I've gotten one private message expressing more or less the same thing about this post, so I don't think this is a super unusual reaction.
I don't know Eliezer's view on this — presumably he either disagrees that the example he gave is "mundane AI safety stuff", or he disagrees that "mundane AI safety stuff" is widespread? I'll note that you're a MIRI research associate, so I wouldn't have auto-assumed your stuff is representative of the stuff Eliezer is criticizing.
Safety Interruptible Agents is an example Eliezer's given in the past of work that isn't "real" (back in 2017):
[...]It seems to me that I've watched organizations like OpenPhil try to sponsor academics to work on AI alignment, and
It seems to me that I've watched organizations like OpenPhil try to sponsor academics to work on AI alignment, and
Not believing theories which don’t make new testable predictions just because they retrodict lots of things in a way that the theories proponents claim is more natural, but that you don’t understand, because that seems generally suspicious
My Eliezer-model doesn't categorically object to this. See, e.g., Fake Causality:
[Phlogiston] feels like an explanation. It’s represented using the same cognitive data format. But the human mind does not automatically detect when a cause has an unconstraining arrow to its effect. Worse, thanks to hindsight bias, it may fe
(This post was partly written as a follow-up to Eliezer's conversations with Paul and Ajeya, so I've inserted it into the conversations sequence.)
It does fit well there, but I think it was more inspired by the person I met who thought I was being way too arrogant by not updating in the direction of OpenPhil's timeline estimates to the extent I was uncertain.
My Eliezer-model is a lot less surprised by lulls than my Paul-model (because we're missing key insights for AGI, progress on insights is jumpy and hard to predict, the future is generally very unpredictable, etc.). I don't know exactly how large of a lull or winter would start to surprise Eliezer (or how much that surprise would change if the lull is occurring two years from now, vs. ten years from now, for example).
In Yudkowsky and Christiano Discuss "Takeoff Speeds", Eliezer says:
I have a rough intuitive feeling that it [AI progress] was going faster in
Found two Eliezer-posts from 2016 (on Facebook) that I feel helped me better grok his perspective.
Sep. 14, 2016:
It is amazing that our neural networks work at all; terrifying that we can dump in so much GPU power that our training methods work at all; and the fact that AlphaGo can even exist is still blowing my mind. It's like watching a trillion spiders with the intelligence of earthworms, working for 100,000 years, using tissue paper to construct nuclear weapons.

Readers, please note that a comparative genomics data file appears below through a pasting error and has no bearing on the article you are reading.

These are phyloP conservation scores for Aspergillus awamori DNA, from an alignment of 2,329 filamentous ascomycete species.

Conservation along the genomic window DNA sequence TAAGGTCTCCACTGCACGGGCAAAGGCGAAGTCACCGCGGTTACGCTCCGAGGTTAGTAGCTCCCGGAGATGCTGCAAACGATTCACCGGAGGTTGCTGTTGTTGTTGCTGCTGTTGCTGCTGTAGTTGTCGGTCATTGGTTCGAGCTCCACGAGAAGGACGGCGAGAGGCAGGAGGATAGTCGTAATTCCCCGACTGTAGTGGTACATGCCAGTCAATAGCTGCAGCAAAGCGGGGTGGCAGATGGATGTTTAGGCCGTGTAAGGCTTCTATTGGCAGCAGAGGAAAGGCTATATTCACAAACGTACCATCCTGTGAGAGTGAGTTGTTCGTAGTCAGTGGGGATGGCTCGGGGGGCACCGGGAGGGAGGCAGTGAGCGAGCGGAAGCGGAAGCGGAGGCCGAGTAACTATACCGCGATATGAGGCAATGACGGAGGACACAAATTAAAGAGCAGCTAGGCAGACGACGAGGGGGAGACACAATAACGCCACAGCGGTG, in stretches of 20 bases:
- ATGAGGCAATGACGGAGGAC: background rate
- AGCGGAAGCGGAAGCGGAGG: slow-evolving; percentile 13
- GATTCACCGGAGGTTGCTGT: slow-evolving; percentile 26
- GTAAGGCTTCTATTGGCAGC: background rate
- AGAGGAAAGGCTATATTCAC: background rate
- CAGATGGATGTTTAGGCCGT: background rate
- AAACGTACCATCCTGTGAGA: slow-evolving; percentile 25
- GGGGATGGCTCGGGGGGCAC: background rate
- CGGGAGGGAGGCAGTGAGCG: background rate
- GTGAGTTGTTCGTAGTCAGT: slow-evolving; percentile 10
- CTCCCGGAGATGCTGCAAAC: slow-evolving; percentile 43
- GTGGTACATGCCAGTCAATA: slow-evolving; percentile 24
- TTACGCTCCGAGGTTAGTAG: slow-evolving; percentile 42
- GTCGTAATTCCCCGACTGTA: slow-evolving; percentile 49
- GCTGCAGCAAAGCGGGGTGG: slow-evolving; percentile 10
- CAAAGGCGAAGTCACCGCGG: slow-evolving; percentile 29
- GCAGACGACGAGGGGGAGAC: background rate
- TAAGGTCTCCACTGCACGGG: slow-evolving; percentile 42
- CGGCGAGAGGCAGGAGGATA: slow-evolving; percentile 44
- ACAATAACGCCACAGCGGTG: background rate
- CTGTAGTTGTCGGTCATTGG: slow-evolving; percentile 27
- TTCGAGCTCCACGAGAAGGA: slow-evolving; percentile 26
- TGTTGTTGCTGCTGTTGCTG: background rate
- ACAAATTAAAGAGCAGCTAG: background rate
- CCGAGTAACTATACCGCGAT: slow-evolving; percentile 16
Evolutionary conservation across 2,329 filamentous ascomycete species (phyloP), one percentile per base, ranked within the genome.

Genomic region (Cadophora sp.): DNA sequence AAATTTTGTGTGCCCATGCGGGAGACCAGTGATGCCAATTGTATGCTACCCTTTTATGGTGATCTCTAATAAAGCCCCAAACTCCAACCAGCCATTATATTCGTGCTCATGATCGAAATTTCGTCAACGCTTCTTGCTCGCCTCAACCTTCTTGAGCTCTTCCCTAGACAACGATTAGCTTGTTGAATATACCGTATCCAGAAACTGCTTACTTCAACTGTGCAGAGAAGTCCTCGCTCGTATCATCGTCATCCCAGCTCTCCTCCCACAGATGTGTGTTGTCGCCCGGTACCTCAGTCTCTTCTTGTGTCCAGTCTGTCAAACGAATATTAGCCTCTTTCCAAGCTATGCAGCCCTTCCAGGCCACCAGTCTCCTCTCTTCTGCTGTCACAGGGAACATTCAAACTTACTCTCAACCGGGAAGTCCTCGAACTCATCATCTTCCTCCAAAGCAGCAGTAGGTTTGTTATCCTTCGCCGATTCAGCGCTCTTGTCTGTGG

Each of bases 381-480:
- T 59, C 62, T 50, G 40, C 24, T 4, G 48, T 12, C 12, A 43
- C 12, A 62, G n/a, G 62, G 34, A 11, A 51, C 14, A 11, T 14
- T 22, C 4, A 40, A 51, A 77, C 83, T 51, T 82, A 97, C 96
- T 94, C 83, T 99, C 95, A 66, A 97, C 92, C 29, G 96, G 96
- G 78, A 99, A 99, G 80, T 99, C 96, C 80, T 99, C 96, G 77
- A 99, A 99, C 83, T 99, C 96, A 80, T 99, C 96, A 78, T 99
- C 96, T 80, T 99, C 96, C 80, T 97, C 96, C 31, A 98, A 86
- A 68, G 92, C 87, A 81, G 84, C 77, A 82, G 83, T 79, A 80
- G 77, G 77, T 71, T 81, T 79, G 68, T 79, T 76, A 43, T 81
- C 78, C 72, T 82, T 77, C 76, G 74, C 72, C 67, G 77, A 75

And earlier, Jan. 27, 2016:
People occasionally ask me about signs that the remaining timeline
Minor note: This post comes earlier in the sequence than Christiano, Cotra, and Yudkowsky on AI progress. I posted the Christiano/Cotra/Yudkowsky piece sooner, at Eliezer's request, to help inform the ongoing discussion of "Takeoff Speeds".
Transcript error fixed -- the line that previously read
I expect it to go away before the end of days
but with there having been a big architectural innovation, not Stack More Layers
if you name 5 possible architectural innovations I can call them small or large
but with there having b
(Ah, EY already replied.)
It feels like this bet would look a lot better if it were about something that you predict at well over 50% (with people in Paul's camp still maintaining less than 50%).
My model of Eliezer may be wrong, but I'd guess that this isn't a domain where he has many over-50% predictions of novel events at all? See also 'I don't necessarily expect self-driving cars before the apocalypse'.
My Eliezer-model has a more flat prior over what might happen, which therefore includes stuff like 'maybe we'll make insane progress on theorem-proving (or whatever) out of the bl... (read more)
(... Admittedly, you read fast enough that my 'skimming' is your 'reading'. 😶)
Yeah, even I wasn't sure you'd read those three things, Eliezer, though I knew you'd at least glanced over 'Takeoff Speeds' and 'Biological Anchors' enough to form opinions when they came out. :)
I grimly predict that the effect of this dialogue on the community will be polarization
Beware of self-fulfilling prophecies (and other premature meta)! If both sides in a dispute expect the other side to just entrench, then they're less likely to invest the effort to try to bridge the gap.
This very comment section is one of the main things that will determine the community's reaction, and diverting our focus to 'what will our reaction be?' before we've talked about the object-level claims can prematurely lock in a certain reaction.
(That said, I think you'r... (read more)
Fair enough! I too dislike premature meta, and feel bad that I engaged in it. However... I do still feel like my comment probably did more to prevent polarization than cause it? That's my independent impression at any rate. (For the reasons you mention).
I certainly don't want to give up! In light of your pushback I'll edit to add something at the top.
You obviously can do whatever you want, but I find myself confused at this idea being discarded. Like, it sounds exactly like the antidote to so much confusion around these discussions and your position, such that if that was clarified, more people could contribute helpfully to the discussion, and either come to your side or point out non-trivial issues with your perspective. Which sounds really valuable for both you and the field!
I'ma guess that Eliezer thinks there's a long list of sequences he could write meeting these conditions, each on a different topic.
Possible outcomes are in the mind of a world-modeller - reality just is as it is (exactly one way) and isn't made of possibilities. So in what sense do the consequentialist-like things Yudkowsky is referring to funnel history?
I'm not sure that I understand the question, but my intuition is to say: they funnel world-states into particular outcomes in the same sense that literal funnels funnel water into particular spaces, or in the same sense that a slope makes things roll down it.
If you find water in a previously-empty space with a small aperture, and you'... (read more)